Skepticism – occurs when a customer expresses doubt about a proposed solution to a requirement. Respond by offering further proof.

Misunderstanding – occurs when a customer is misinformed about your proposed solution. Respond by clarify the proposed solution and seek acceptance.

Indifference – occurs when the customer understands the solution but does not see that it is necessary. Respond by validating the need before repositioning the solution.

Drawback – occurs when the customer not only understands the solution but is not satisfied. Respond by acknowledge their dissatisfaction and their unsolved need. Then depending on the situation, you may need to refocus the customer on a great need that is being resolved, thereby minimizing the issue.


Sales Tactics – Requirements Gathering

May 18, 2009

At National Instruments, we teach a ‘needs satisfaction’ approach to selling where:

  • Selling – A process of uncovering, understanding, and satisfying customer needs.
  • Need – A customer want or desire that can be satisfied by your product or service

 So, selling is the process of revealing AND understanding customer wants, desires, and needs; then satisfying those needs with the features and benefits of your organization, products, or services.  Often, system integrators refer to this as requirements gathering. And, it’s arguably the single most important aspect to successful, profitable projects.

Establishing scope

Gathering requirements begins with understanding the scope or the ‘big picture’ for the project. Not only what really needs to be accomplished, but how will the project be viewed as successful? Just as important, you must ascertain the stakeholders who will ultimately be judging the success of the project. And, distinguish between the elements that are critical versus nice-to-have, or non-essential.

100_3106Until you understand the big picture, there is not much sense diving into the details. For instance, my wife and I like to take vacations, but would often end up frustrated until we understood our different ‘scope’ for our project. For me, a vacation is about doing stuff. For my wife, it is about not doing stuff. Once that became clear, we were able to establish requirements that fill both our needs.

Types of Requirements

During your sales engagement, you should have a checklist to ensure that you have gathered requirements for all aspects of the project. In addition to the basic capabilities and performance of the system, how will the customer interact with the system? What interfaces and data/results be required? Other requirements might include safety, reliability, security, and so on.

Ideally, for each requirement, you should assign specific attributes. Most importantly, how will you measure/assess the requirement and the acceptance criterion? Some folks also assess uniqueness, criticality, and relative priority of each requirement. And, some even establish the feasibility and risk of each requirement as well as record the source of the requirement in case there is trouble meeting it.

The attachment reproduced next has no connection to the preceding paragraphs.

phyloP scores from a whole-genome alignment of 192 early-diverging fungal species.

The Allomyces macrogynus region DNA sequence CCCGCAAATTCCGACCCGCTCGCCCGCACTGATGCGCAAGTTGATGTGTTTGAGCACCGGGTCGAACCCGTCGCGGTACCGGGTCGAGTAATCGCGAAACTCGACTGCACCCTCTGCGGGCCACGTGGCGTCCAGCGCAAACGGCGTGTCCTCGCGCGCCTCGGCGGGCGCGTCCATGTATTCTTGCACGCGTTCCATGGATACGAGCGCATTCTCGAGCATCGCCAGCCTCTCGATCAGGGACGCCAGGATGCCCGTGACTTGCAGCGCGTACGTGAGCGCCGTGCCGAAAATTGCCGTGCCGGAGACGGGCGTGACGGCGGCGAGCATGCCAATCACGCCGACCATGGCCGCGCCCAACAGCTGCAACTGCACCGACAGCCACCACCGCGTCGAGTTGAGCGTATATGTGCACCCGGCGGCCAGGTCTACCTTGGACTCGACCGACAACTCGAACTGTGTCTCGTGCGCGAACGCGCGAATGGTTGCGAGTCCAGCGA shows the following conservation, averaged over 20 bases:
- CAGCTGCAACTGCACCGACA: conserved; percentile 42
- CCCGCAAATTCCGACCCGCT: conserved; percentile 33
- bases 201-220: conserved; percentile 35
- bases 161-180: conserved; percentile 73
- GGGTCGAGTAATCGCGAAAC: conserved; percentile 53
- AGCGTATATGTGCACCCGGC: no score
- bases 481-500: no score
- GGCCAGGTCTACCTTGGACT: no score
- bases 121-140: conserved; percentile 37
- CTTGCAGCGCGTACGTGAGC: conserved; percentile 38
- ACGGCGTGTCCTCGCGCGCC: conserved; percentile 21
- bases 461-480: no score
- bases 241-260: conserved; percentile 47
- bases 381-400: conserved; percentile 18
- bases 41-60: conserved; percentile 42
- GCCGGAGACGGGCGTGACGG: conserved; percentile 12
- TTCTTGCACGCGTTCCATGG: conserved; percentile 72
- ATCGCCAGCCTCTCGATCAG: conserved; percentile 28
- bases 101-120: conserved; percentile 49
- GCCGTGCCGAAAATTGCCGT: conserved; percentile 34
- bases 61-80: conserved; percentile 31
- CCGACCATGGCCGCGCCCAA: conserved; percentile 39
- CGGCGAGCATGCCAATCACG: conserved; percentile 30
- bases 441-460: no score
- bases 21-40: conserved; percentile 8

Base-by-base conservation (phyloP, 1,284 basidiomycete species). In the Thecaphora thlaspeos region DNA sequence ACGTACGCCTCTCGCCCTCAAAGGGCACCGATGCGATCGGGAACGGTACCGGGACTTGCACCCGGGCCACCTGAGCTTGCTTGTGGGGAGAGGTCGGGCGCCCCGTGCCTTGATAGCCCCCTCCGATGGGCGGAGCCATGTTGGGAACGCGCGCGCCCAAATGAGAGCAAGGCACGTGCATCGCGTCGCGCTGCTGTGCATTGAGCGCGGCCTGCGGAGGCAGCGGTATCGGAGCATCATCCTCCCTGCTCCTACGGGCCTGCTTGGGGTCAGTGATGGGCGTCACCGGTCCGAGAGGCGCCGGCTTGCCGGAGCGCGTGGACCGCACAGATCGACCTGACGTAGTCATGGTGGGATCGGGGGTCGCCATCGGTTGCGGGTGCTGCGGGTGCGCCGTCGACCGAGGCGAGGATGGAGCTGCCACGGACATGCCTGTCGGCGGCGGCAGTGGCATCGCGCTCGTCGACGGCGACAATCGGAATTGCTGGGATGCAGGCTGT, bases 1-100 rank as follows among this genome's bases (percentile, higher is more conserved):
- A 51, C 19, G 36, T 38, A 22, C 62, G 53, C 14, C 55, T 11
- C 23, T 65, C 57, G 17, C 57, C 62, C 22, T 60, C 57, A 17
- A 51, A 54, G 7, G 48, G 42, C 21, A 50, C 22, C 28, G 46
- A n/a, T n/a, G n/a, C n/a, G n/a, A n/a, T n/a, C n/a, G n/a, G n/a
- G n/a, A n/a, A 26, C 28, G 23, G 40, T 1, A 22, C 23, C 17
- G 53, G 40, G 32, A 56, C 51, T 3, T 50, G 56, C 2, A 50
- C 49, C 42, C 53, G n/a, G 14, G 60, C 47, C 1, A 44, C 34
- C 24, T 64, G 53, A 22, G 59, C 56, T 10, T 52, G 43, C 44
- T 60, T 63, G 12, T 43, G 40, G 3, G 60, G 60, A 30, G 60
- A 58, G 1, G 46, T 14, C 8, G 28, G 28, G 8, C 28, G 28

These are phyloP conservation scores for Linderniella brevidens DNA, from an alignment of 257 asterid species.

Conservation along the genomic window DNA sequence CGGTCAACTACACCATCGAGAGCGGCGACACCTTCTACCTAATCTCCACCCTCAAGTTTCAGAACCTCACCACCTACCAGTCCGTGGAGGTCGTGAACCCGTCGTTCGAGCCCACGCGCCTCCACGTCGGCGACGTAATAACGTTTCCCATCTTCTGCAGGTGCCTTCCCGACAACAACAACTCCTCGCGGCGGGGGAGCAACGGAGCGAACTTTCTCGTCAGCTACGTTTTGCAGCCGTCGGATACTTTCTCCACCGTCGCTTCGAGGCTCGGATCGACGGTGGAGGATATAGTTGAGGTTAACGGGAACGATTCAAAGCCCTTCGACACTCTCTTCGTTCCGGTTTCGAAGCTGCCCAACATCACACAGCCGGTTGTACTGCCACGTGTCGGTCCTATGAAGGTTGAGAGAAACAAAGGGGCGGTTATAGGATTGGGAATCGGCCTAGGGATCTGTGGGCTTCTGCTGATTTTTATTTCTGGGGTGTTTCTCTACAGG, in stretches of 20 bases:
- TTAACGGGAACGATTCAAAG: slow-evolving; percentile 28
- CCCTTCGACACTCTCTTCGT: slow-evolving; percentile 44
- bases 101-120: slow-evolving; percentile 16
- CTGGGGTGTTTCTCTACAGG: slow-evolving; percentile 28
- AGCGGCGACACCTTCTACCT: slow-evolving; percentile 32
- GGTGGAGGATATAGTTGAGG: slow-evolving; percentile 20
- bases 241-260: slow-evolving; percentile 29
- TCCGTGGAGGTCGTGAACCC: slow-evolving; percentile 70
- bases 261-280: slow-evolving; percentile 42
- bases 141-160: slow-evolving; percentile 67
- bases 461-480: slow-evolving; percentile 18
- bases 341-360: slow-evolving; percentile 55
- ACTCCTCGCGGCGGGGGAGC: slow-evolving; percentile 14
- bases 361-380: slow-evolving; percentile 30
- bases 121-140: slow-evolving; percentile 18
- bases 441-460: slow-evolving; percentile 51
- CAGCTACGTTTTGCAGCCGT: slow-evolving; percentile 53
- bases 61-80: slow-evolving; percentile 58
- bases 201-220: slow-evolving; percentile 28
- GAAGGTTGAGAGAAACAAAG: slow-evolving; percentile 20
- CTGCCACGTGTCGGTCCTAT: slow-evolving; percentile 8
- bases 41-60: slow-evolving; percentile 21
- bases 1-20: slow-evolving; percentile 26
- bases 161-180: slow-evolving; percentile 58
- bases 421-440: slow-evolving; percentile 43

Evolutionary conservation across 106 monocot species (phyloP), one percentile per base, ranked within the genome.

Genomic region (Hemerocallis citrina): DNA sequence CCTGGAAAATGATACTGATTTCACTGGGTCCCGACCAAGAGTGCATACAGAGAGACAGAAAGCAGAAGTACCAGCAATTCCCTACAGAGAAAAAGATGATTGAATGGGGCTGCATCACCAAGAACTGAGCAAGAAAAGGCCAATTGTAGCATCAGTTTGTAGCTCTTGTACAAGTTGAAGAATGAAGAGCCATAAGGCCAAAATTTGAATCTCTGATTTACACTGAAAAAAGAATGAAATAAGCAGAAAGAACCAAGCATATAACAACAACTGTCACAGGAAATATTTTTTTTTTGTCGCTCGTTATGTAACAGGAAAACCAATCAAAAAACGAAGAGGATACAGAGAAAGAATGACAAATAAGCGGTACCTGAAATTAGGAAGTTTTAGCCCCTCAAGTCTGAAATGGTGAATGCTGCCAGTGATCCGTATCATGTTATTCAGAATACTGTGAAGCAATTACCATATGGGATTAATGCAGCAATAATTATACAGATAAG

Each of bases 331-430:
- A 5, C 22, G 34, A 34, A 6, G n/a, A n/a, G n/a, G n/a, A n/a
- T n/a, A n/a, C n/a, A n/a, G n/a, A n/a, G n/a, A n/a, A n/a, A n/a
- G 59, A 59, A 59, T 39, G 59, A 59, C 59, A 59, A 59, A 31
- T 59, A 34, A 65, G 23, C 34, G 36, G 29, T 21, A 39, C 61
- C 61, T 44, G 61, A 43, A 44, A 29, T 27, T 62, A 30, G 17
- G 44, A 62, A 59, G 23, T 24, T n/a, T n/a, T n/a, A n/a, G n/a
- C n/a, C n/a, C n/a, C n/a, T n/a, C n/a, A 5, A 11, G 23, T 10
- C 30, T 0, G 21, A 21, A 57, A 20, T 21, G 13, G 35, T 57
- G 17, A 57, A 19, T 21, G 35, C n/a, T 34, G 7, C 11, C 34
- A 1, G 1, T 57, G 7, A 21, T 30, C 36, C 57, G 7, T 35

Selling is Key to Your Success

May 13, 2009

If you’ve been in the NI Alliance Partner business for long, you realize that technical know-how is great, but selling is key to your success. From beginning a sales engagement and gathering requirements through proposing, negotiating, and closing the sale, there are many things that can prevent you from ever applying that great technical knowledge.

First Contact

Selling begins with that first customer contact after the lead is generated. Actually, some argue that selling is part of the marketing process itself. But, marketing, well that’s topic in and of itself. So, let’s assume that the lead has already been generated.

  • Preparation – what is required for the proper opening? Gather all known and available information about the prospects. Based on the source of the lead, what do we know about the potential customer (e.g. needs, care-abouts)? What was the value proposition that he has already encountered? Also, has there been any prior contact, maybe they are already a customer. Of course, the amount of preparation should be proportional to the anticipated size of the opportunity.
  • Opening – Always have down pat how you are going to introduce yourself and your company. Often, this is akin to your positioning statement. That should be followed quickly by the purpose of the meeting or call.
  • Expectations – Then, set the expectations for what you want to accomplish. Agree to the agenda and how much time that both parties have. In addition to ensuring that you understand the purpose and agenda, this will allow you to take control and set the tone for the meeting.

The old adage applies; there is only one chance to make a first impression. Don’t miss your opportunity to make it a good one.